Bring your project home with you! Indoor simulator training is one of the most effective ways to prepare for your outdoor boulder or sport route projects.
(This article was originally published in October of 2019, and has been updated to include relevant usages of indoor simulator training in some of the most impressive accomplishments in climbing to date!)
The goal with indoor simulator training is to recreate the crux sequence. This can be done using holds and wall angles as similar as possible to your outdoor project climb. Training on an indoor simulator for a few sessions—or weeks—will solidify motor programs, proprioception, and movement efficiency in ways that transfer directly back to your project. You’ll also develop a higher level of move-specific strength and power. Just as importantly, you’ll gain both confidence and endurance by refining your sequences to the point of automation.
Many a high-performing climber, including our very own Cameron Hörst, uses simulator training to get relevant practice in between outdoor trips. Most recently, Will Bosi sent Burden of Dreams (V17) thanks in large part to his hard work on an indoor simulator problem. The indoor simulator allowed him to work out the finer details of the climb in a controlled setting. He could also access the simulator much more frequently than the actual boulder itself. This greatly increased the amount of time he could spend perfecting the moves.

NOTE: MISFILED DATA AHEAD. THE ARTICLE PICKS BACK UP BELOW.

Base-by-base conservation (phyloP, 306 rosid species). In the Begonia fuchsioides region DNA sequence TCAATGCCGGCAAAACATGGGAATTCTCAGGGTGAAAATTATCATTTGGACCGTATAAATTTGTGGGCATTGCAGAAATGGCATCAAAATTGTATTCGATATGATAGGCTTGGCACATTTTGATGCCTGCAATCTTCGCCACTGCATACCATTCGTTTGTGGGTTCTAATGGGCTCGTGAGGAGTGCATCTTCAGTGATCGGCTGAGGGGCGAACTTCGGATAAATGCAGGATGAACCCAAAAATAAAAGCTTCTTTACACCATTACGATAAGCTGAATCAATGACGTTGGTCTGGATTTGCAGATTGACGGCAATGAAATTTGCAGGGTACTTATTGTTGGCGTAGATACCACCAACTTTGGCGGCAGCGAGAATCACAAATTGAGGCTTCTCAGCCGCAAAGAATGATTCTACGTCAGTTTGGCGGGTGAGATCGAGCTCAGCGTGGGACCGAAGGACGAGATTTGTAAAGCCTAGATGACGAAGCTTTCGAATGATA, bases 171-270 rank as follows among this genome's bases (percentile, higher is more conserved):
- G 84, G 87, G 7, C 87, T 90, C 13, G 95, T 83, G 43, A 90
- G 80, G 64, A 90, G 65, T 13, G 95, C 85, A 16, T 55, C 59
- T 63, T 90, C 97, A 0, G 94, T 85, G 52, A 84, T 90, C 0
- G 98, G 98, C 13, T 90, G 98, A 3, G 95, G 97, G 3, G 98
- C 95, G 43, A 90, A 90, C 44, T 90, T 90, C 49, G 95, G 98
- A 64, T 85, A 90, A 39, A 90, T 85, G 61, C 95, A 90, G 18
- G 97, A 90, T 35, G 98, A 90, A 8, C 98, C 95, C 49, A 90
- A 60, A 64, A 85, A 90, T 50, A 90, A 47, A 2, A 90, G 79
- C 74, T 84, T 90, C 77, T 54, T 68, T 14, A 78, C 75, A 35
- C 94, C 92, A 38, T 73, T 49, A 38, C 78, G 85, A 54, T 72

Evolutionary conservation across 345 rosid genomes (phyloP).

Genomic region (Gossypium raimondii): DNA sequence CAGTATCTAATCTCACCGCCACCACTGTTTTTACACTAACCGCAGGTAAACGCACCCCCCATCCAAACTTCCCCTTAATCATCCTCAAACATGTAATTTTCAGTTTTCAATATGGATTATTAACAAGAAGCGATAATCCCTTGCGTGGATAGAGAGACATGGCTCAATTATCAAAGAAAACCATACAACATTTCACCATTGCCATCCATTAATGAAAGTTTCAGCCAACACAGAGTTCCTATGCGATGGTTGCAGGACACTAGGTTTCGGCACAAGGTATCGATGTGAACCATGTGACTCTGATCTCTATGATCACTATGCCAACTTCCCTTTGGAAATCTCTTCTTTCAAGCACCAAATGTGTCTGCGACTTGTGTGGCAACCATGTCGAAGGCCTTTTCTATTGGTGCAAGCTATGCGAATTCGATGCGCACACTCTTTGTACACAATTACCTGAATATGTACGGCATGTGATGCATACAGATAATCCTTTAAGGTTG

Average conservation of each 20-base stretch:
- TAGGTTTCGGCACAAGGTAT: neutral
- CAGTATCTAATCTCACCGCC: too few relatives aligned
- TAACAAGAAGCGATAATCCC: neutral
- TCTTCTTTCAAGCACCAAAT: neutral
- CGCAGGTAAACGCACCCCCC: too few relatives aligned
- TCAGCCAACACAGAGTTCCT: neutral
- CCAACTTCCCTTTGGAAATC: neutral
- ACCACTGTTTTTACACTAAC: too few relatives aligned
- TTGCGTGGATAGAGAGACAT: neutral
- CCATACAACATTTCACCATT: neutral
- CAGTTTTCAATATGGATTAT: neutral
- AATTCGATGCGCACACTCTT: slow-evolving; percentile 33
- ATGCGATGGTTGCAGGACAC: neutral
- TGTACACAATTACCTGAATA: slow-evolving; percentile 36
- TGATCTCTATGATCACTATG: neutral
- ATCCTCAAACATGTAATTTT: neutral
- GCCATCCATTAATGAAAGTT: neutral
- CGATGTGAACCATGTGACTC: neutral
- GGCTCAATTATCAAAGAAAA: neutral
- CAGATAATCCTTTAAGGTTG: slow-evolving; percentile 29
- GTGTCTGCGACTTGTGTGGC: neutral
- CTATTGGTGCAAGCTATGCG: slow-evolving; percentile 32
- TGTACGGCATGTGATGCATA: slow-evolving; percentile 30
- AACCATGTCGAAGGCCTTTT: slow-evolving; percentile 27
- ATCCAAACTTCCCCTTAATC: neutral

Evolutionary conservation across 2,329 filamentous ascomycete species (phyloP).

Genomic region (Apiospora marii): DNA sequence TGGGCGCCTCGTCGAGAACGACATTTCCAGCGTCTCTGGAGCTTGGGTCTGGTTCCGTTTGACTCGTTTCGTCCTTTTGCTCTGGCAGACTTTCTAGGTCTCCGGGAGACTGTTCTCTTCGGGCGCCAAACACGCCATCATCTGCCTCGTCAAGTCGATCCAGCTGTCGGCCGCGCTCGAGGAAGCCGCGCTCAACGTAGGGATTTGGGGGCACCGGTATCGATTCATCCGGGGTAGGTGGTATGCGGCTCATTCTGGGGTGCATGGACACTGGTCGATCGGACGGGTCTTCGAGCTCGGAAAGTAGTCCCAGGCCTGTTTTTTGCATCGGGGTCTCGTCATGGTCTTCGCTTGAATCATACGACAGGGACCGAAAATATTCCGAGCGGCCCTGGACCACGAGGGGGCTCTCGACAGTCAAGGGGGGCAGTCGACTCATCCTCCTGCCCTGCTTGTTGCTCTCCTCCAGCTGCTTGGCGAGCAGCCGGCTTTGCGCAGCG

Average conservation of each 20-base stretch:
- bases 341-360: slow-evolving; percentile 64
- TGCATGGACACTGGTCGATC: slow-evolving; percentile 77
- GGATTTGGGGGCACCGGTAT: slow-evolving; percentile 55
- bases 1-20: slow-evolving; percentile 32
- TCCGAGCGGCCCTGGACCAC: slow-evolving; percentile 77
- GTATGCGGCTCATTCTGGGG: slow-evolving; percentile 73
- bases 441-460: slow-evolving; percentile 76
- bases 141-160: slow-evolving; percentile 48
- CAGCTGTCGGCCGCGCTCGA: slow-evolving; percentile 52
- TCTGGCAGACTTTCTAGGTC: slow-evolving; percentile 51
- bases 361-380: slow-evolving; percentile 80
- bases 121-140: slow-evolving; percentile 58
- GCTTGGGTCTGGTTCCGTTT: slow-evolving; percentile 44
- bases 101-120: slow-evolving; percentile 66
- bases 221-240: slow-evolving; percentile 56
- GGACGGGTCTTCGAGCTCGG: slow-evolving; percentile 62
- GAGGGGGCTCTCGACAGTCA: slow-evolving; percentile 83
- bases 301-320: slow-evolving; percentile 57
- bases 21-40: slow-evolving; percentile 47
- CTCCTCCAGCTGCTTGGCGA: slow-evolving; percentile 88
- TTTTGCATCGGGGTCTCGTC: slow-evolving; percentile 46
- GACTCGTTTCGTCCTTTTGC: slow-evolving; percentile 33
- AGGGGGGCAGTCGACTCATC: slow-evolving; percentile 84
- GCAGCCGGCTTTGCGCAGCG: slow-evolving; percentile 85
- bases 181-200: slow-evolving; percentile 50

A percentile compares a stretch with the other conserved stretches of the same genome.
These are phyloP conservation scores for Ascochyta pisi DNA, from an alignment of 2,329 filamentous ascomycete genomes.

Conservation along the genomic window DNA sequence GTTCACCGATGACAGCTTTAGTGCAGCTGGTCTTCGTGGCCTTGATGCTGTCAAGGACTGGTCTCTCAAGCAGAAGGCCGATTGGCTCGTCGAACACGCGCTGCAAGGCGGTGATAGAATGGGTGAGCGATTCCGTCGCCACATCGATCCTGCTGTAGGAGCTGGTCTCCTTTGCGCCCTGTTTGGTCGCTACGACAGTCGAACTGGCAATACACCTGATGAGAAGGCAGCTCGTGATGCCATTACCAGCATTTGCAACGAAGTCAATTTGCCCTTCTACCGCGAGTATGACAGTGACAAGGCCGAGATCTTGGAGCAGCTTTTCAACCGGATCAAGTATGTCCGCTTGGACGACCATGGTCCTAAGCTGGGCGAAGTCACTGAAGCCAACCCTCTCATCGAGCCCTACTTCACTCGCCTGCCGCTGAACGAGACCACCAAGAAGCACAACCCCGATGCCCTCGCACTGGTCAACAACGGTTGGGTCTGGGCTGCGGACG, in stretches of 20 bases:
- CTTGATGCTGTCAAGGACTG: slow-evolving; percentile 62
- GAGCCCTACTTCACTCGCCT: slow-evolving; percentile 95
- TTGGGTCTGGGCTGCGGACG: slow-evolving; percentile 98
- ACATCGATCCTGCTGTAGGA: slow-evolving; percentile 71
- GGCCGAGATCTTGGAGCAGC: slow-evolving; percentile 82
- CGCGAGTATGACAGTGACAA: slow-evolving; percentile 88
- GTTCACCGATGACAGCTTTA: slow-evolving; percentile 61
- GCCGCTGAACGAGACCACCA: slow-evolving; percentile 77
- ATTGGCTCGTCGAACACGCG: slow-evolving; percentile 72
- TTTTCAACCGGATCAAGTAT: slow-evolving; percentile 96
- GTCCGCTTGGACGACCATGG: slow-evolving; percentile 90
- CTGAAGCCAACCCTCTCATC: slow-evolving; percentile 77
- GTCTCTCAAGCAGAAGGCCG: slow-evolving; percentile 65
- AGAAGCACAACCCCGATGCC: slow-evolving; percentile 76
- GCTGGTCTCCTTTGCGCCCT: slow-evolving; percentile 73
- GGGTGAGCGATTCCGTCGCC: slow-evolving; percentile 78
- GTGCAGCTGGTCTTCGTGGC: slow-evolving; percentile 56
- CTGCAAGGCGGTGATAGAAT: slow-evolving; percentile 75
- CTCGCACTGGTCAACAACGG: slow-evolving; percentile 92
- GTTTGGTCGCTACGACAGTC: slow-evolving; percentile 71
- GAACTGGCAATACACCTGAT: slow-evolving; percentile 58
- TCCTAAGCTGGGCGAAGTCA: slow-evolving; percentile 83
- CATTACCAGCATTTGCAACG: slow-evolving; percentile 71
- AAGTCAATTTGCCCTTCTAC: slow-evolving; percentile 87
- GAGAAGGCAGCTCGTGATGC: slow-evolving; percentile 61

How to Incorporate Simulator Training
In the video below, Cameron Hörst describes how he used simulator training on his home wall to prepare for his first 5.14d ascent. His project route, Moonshine, features strenuous small one- and two-finger pockets and slippery foot edges. These features must be climbed precisely and quickly to maximize efficiency. Cameron worked on Moonshine for about 10 days scattered throughout July and August 2019. He then claimed the sixth known ascent of the route on August 29th.
PRO TIP: Repeated training on small crimps and pockets is hard on the fingers. Cameron builds Supercharged Collagen into his daily training to support tendon and ligament recovery/strength from such demanding training.
- Tips for an Effective First Effort on a Climbing Project
- Projecting 101: 6 Tips for Sending Your Project
- The “10-4” Rule for Projecting Sport Climbs
- Highpointing Versus Lowpointing Tactics for Sending Your Project
- Anatomy of a Redpoint Project
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